Truce Is Called

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By Tia Lynn Lecorchick managing editor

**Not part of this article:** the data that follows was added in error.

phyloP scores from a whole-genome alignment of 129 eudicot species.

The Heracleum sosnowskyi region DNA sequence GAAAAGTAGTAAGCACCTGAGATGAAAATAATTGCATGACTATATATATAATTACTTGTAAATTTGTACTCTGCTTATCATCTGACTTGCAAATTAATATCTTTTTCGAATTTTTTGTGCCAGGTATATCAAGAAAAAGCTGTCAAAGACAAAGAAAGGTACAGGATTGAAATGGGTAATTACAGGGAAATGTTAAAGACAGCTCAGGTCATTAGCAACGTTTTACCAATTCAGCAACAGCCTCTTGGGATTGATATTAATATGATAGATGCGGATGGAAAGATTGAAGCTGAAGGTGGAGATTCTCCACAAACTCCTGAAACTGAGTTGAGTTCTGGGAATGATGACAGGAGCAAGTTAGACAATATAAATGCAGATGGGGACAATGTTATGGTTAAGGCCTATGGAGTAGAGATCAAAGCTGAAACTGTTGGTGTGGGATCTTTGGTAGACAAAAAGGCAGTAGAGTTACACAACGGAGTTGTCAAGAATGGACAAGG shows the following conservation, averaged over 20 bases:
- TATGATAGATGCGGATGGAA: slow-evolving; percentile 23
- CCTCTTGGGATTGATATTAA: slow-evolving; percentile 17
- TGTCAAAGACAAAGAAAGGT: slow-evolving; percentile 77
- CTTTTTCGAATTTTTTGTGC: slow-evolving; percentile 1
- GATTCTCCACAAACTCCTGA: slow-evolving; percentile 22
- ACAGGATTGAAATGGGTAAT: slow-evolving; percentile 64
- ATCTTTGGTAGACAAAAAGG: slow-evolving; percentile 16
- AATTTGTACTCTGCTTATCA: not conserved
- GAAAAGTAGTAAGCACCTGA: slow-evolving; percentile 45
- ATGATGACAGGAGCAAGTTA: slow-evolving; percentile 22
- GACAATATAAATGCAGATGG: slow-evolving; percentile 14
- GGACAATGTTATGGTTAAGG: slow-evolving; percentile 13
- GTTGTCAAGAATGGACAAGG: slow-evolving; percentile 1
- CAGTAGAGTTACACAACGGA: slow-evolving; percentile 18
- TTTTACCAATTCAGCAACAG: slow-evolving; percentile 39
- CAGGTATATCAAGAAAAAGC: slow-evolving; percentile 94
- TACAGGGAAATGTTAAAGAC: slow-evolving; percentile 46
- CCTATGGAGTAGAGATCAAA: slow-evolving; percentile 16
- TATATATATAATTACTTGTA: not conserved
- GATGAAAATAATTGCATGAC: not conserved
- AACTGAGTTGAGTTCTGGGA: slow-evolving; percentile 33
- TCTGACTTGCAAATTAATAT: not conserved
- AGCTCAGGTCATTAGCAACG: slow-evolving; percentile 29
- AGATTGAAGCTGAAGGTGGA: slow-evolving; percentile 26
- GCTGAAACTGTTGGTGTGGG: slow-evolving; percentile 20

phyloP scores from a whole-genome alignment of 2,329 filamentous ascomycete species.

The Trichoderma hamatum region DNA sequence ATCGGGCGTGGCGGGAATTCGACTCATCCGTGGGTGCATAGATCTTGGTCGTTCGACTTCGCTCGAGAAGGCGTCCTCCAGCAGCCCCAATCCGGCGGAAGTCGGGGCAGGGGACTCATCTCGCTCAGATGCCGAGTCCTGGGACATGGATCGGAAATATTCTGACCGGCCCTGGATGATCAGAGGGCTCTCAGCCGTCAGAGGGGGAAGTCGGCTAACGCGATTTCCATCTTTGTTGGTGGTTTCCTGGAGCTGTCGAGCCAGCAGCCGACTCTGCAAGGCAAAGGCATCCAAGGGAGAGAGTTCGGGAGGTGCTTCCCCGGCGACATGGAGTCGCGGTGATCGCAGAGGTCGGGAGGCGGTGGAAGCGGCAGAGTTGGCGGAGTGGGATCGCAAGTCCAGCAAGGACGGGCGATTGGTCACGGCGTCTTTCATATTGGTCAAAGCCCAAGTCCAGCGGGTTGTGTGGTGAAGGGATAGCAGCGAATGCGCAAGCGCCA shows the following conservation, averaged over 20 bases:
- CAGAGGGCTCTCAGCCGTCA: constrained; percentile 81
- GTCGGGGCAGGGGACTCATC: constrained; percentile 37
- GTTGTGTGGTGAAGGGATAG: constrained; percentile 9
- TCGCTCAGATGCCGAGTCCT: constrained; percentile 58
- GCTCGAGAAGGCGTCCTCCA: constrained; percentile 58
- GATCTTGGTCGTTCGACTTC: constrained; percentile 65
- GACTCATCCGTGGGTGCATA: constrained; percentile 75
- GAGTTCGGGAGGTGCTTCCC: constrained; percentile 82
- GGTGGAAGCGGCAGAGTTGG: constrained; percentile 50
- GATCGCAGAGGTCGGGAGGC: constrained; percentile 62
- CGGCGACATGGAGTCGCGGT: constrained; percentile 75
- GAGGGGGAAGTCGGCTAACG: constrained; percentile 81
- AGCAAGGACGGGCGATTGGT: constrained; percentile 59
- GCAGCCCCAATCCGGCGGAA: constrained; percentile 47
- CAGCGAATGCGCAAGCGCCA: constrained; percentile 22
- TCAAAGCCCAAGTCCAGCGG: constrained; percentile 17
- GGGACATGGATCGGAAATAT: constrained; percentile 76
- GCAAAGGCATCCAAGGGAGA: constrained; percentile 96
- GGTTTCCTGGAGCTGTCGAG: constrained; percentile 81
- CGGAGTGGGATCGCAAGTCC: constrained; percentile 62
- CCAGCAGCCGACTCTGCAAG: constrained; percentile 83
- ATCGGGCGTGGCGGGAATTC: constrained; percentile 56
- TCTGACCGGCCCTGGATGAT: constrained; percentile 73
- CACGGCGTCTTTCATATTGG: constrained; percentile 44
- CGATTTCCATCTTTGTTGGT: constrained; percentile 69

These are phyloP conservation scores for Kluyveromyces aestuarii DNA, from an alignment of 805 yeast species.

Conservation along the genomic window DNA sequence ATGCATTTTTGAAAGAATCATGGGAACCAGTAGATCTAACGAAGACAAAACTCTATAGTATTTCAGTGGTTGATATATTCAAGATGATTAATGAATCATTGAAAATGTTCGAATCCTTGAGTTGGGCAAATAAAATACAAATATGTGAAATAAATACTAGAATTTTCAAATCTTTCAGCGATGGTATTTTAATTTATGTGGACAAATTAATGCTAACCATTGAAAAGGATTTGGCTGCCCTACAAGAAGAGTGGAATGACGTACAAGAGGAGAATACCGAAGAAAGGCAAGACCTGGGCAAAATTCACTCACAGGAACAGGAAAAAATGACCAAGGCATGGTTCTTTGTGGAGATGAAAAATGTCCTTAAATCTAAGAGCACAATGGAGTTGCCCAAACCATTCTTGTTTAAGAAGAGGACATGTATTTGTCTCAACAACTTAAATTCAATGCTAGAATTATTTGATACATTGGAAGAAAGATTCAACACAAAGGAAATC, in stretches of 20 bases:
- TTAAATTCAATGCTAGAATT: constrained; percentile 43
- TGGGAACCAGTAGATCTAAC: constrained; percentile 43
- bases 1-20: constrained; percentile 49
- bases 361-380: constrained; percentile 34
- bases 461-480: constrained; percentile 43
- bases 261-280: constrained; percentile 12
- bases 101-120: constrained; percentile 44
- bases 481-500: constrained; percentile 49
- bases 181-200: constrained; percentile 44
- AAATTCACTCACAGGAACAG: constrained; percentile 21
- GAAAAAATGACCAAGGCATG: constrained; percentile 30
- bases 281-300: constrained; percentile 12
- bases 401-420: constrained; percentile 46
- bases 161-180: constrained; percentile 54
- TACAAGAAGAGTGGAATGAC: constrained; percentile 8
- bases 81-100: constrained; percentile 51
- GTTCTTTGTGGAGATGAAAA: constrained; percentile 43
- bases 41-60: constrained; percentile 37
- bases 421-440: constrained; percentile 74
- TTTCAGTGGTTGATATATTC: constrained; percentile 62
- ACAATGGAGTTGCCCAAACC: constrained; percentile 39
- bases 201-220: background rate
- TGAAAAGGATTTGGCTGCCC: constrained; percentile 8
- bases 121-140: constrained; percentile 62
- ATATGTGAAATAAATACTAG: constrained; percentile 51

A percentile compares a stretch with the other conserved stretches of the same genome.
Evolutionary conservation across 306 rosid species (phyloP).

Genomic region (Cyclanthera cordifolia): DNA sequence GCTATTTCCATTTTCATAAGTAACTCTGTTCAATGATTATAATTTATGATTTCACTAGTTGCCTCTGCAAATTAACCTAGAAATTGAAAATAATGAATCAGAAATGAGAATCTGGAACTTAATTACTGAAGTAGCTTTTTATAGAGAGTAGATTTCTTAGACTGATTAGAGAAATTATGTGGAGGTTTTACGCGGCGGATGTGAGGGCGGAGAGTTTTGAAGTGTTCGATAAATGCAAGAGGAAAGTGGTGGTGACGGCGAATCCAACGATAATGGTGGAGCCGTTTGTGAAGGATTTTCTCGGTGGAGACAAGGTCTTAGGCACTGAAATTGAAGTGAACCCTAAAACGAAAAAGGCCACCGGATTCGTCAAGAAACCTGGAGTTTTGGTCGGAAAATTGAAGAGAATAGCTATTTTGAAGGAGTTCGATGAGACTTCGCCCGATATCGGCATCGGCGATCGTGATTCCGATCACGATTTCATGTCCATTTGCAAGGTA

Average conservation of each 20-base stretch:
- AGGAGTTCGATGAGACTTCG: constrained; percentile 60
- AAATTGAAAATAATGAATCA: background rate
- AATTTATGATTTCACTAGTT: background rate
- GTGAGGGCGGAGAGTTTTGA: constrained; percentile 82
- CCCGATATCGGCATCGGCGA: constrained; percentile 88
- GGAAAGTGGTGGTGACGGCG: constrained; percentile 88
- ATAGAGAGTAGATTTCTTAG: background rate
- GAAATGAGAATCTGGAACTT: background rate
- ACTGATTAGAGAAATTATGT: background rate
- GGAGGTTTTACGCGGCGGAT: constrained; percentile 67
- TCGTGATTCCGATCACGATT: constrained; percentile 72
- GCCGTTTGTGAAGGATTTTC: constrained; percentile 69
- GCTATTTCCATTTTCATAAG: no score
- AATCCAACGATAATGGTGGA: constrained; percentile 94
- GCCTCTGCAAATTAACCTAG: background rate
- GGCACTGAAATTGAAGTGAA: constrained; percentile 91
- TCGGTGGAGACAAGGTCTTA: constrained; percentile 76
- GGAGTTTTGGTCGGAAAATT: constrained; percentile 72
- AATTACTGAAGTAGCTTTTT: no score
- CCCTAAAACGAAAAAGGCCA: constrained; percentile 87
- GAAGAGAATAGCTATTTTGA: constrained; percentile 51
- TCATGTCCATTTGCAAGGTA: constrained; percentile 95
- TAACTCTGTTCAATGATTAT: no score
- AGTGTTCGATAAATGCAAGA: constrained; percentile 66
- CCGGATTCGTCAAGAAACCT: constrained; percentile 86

Madison leadership and the County Commissioners were set to meet Wednesday, Nov. 12 to discuss the county’s push to split the joint building inspection, but that meeting was canceled due to an agreement negotiated between Mayor Fred Perriman and Commissioner Andy Ainslie to delay the decision until July 1, 2015. Perriman announced to the council at the monthly work session on Monday, Nov. 10 that his tentative agreement with Ainslie, who consulted and garnered the approval of the other commissioners, would stand if the council voted to approve it as well. “I made a suggestion to him. I asked him to talk to his commissioners. My suggestion to him was to cancel the meeting this week and give the city time to get through the rest of the fiscal year,” explained Perriman. “This would certainly give our finance committee and budget committee time to work through this ordeal and hopefully to create a better relationship with our county. It’s not to say we will part ways in July, but it will give us some time to work together as a group,” said Perriman. “The council members appreciate all that the commissioners do for our community,” added Perriman. Perriman’s main objective in this agreement is to foster a more united and conciliatory relationship with county government. “I say this often, but we are One Morgan. We have businesses that want to locate to our community. We certainly want new businesses to come here and it’s in everybody’s best interest to work all of this out together,” added Perriman. The council voted unanimously to approve the delay. The council has not yet calculated how much it will cost to conduct its own building inspection, if the split does occur. However, Councilman Bobby Crawford, admitted that a split would indeed cost the city money. “If we split, it will be costly. We know that much,” said Crawford. “We represent the people and they pay the taxes, so we have to find a good way to do this economically. If this split is happening just because we don’t get along, we got to figure out a way to get along. Any time we do anything where it costs the tax payer money, we got a problem we need solve.” Crawford was hopeful that the extra time would allow the county and city to work to better communicate their differences and work through them, for “the sake of the tax payers.” The council had no comment as to what the issues between the city and county are that need to be worked out in order to preserve the joint building inspection. According to County Manager Michael Lamar, the main issue is that the joint building inspection requires too much county staff time and results with a negative public perception of the county being “unfriendly to business” because of the extra steps and time involved with the city’s historic and corridor districts. “The public starts to feel that it’s overkill,” said Lamar. “What I believe is that most private sector customers appreciate a one-stop shop for this kind of thing. By the very nature of having two local government entities involved it just complicates the process…You create the perception of bureaucracy, real or perceived, it’s sort of irrelevant and moot. If the perception becomes that you’re bureaucratic in your processes, then you’re not friendly to business.” “It’s not a blame game, it’s just the nature of what’s been created. We’ve already predisposed some people to think that this is convoluted and inefficient,” said Lamar. “The goal should start with what is most effective and efficient.” Lamar was open to working with the city to find ways to make a joint building inspection more efficient, but said he has not heard a solution that would work yet. “Are there ways we can streamline the process to the public? If there are ways, let’s do it, but if not, then this has evolved into something that is difficult for people and we need to go our separate ways,” said Lamar. “This way the right entity will get both the credit and the blame for the process. Right now, the county is handling all the processing and paper trail and when there is public frustration, or public praise, it lands with us.” However, the city claims problems with effectiveness or efficiency have not been clearly communicated to them. “We’ve always done it this way and it always has seemed to work. So we just want to know exactly why all of a sudden there is a need to split,” said Chris Hodges, city councilwoman. The city intends to find out, noting that while there is no future meeting yet scheduled with the county, the city does intend to meet with the county to discuss the matter further and explore all the options before a decision is rendered in July. Perriman was pleased with the extra time allotted to the city to either find a solution or prepare for the split. “This is great for our city,” said Perriman.

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